Michael Wildshill and Gary Hall started working on the film in 2011, when Wildshill came up with the idea. In April 2013, Variety reported that Amy McNeill would direct in her directorial debut on an animated musical comedy film based on the original idea by Wildshill and Hall. It was once expected to be released in 2016 under the title Musix.
In October 2015, Universal Animation Studios revealed the film's new title to be Lix, which would be produced by Roy Kobayashi, with Chris Matheson, Cinco Paul, and Ken Daurio writing the film's screenplay. In June 2016, it was announced that John France would join McNeill as director.
In December 2015, it was announced that singer and pianist Christina Grimmie was cast as the lead role, which would have been her first animated role and her second motion picture performance following The Matchbreaker. However, on June 10, 2016, Grimmie was murdered while signing autographs following a concert performance in Orlando, Florida, and the new actress was yet to be announced. On June 13, 2016, rapper XXXTentacion was cast in the film, however after being arrested the next month caused him to lose the role. By September 2016, it was later announced that Gwen Stefani would replace the late Grimmie while Joe Whyte had replaced XXXTentacion. The rest of the cast was announced in February 2017.
- Main article: Lix/Soundtrack
Lix was originally scheduled for a March 3, 2017 release. However, in January 2015, Universal announced that Gabriel Garza 3 would be released on that date, and Lix would instead be released on September 1, 2017. In June 2016, Universal pushed back the release date to December 20, 2017. In February 2017, the film was moved up by two weeks to December 8, 2017 to avoid competition with Jumanji: Welcome to the Jungle.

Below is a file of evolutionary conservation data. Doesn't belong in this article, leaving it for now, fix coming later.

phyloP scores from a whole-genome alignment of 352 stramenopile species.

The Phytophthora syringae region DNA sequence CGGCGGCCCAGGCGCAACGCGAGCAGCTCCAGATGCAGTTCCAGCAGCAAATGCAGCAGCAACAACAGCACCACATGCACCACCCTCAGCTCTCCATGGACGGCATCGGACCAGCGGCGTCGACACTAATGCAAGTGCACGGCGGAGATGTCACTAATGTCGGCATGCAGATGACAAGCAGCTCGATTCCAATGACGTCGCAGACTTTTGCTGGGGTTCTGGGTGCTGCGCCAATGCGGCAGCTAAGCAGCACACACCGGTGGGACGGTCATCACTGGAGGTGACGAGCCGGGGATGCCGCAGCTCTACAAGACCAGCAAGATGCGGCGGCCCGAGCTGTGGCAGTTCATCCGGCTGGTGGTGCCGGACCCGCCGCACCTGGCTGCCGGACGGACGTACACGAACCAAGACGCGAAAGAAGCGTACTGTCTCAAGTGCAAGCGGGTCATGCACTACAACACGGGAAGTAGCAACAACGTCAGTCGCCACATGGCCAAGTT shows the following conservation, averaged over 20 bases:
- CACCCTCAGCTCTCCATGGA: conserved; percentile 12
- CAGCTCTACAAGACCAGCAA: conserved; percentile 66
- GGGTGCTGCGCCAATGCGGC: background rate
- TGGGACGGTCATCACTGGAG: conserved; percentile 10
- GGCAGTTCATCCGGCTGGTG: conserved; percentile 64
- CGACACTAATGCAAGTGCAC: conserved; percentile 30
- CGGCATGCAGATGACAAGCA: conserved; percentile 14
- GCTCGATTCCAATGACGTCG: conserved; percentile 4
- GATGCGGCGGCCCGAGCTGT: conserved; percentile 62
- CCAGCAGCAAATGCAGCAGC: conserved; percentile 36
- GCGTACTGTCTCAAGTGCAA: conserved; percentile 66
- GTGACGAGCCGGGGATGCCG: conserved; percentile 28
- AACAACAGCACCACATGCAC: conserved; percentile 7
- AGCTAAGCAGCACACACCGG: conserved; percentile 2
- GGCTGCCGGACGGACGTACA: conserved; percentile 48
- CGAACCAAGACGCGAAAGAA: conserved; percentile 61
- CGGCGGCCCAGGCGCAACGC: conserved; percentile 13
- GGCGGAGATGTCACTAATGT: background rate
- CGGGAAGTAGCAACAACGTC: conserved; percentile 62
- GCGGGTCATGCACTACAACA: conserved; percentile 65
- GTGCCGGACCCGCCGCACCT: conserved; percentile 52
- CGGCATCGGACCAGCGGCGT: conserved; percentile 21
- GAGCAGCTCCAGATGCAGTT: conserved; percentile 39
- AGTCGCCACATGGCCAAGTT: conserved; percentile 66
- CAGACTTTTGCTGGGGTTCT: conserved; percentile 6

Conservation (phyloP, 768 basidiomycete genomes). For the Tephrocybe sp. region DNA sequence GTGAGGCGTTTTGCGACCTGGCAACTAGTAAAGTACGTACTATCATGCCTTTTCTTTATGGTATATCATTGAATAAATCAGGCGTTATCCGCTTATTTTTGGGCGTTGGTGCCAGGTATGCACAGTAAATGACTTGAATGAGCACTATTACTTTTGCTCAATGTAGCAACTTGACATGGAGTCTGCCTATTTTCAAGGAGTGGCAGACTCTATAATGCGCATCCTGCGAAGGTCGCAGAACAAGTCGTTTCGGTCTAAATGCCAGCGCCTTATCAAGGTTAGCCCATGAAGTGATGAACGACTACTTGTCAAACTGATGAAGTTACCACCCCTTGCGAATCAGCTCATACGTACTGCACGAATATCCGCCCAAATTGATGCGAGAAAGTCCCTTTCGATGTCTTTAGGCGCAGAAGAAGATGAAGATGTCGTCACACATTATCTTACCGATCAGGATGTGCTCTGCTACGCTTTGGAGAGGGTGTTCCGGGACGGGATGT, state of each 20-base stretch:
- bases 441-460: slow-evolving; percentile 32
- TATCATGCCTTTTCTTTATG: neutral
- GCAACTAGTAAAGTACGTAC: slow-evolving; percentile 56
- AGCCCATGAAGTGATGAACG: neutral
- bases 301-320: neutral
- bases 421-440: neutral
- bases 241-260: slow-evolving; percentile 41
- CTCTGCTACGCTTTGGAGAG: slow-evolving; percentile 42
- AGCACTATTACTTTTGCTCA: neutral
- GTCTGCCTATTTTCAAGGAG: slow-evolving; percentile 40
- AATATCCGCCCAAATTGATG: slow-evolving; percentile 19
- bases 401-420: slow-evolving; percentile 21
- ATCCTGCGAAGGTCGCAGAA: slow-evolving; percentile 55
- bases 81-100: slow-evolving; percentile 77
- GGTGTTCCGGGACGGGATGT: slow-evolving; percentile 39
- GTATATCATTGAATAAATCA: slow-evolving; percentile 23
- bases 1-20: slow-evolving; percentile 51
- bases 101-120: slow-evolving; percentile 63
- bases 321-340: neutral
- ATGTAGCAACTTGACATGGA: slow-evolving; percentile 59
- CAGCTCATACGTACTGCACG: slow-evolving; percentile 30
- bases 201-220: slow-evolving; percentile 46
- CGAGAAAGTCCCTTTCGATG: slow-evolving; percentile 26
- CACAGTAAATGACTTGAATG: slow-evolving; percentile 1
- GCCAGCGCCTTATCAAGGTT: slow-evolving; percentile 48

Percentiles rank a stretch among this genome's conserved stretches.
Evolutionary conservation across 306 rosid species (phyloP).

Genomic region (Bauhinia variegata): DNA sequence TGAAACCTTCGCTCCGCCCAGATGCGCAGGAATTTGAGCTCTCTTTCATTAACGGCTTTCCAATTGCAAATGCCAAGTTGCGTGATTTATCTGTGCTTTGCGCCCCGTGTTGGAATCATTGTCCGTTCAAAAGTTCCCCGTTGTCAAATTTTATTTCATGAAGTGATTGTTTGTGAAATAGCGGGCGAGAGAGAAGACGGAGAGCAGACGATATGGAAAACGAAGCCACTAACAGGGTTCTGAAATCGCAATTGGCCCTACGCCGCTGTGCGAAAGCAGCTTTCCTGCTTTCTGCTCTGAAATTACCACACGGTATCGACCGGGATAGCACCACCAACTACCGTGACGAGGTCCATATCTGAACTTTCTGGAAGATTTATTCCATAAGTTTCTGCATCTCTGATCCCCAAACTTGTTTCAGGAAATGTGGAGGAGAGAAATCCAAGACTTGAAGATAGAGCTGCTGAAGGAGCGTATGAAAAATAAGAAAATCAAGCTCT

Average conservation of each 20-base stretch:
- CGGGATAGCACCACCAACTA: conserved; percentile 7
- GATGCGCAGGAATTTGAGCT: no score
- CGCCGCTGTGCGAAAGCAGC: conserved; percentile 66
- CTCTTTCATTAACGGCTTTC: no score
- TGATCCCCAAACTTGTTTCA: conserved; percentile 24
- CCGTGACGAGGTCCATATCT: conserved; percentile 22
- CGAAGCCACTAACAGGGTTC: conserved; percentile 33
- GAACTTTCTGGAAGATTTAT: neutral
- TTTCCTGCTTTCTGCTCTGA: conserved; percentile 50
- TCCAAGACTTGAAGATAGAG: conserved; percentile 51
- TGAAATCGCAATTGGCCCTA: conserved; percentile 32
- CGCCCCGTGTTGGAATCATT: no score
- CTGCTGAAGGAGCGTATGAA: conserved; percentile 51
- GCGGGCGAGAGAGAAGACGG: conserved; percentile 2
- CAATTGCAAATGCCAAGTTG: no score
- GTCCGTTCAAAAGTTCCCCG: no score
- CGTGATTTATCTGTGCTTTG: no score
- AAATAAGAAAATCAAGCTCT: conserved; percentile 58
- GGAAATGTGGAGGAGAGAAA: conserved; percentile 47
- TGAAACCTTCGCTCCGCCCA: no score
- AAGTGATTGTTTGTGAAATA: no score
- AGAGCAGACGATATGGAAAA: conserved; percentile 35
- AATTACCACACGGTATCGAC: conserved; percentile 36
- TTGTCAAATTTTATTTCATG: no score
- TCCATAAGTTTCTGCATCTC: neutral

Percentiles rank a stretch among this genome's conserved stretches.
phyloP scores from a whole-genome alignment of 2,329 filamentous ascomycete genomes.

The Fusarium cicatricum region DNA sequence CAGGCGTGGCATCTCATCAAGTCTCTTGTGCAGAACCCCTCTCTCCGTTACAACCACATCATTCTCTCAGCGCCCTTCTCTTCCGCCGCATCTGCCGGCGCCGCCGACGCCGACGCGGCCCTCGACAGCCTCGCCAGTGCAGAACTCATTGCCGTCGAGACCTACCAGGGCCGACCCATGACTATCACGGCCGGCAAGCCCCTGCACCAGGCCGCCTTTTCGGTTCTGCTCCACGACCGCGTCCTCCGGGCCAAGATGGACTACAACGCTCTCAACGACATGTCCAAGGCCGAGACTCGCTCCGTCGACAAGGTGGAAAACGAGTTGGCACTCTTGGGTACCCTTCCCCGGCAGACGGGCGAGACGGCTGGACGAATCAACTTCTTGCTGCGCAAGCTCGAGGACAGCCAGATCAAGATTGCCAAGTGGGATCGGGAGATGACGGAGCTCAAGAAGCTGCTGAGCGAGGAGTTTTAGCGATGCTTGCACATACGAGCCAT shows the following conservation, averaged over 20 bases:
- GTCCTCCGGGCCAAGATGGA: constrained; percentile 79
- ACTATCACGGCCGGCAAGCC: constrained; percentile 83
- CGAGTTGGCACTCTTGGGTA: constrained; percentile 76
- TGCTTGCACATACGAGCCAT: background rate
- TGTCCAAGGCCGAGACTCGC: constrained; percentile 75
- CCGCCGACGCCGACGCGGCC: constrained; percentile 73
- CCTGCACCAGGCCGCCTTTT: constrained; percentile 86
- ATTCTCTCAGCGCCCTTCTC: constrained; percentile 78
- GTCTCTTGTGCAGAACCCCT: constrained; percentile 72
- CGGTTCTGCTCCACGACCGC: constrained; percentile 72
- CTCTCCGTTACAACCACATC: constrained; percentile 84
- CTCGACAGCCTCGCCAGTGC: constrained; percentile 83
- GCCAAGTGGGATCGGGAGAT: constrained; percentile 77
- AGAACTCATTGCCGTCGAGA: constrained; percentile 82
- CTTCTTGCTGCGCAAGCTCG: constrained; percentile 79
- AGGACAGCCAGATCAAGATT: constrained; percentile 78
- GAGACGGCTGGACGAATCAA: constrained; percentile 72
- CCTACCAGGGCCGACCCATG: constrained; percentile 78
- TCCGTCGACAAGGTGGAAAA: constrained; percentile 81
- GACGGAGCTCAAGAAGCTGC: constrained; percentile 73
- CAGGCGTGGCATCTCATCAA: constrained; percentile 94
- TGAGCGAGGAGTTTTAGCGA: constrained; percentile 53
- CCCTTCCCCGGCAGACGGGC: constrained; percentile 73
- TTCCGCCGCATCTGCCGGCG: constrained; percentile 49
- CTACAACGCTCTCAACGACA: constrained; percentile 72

The first trailer was released on March 1, 2017, and was carried as a trailer before Gabriel Garza 3. The second trailer was released on June 24, 2017, and was shown before Despicable Me 3.
The film's theatrical was accompanied by the short film Double Date. It was the second Gingo Animation offering of the year following Gabriel Garza 3, making 2017 the second year Gingo released two films in one year.
Lix was released on Digital HD on March 6, 2018, and on DVD and Blu-ray on March 20, 2018.
On Rotten Tomatoes, the film holds an approval rating of 97% based on 235 reviews with an average rating of 8.6/10, with its critical consensus reading, "Bolstered by a crafty art style, a collection of melodious numbers, and a batch of moments that build up fluently, Lix is an example of the modern musical genre at one of its best." On Metacritic, the film holds a rating of 80 out of 100 based on 51 critics, indicating "generally favorable reviews". Audiences polled by CinemaScore gave the film an average grade of "A" on an A+ to F scale.
- Main article: Lix & Melody: The New Tunes
Universal Animation Studios is developing a sequel, with director McNeill, producer Kobayashi and writer Matheson returning. It was previously scheduled for release on December 10, 2021 but on May 31, 2018, it was taken off the release schedule, to accommodate an untitled DreamWorks Animation film, which had a release date of December 22, 2021.
To see the main transcript of the film, click here.
To see the transcript for the trailers of the film, click here.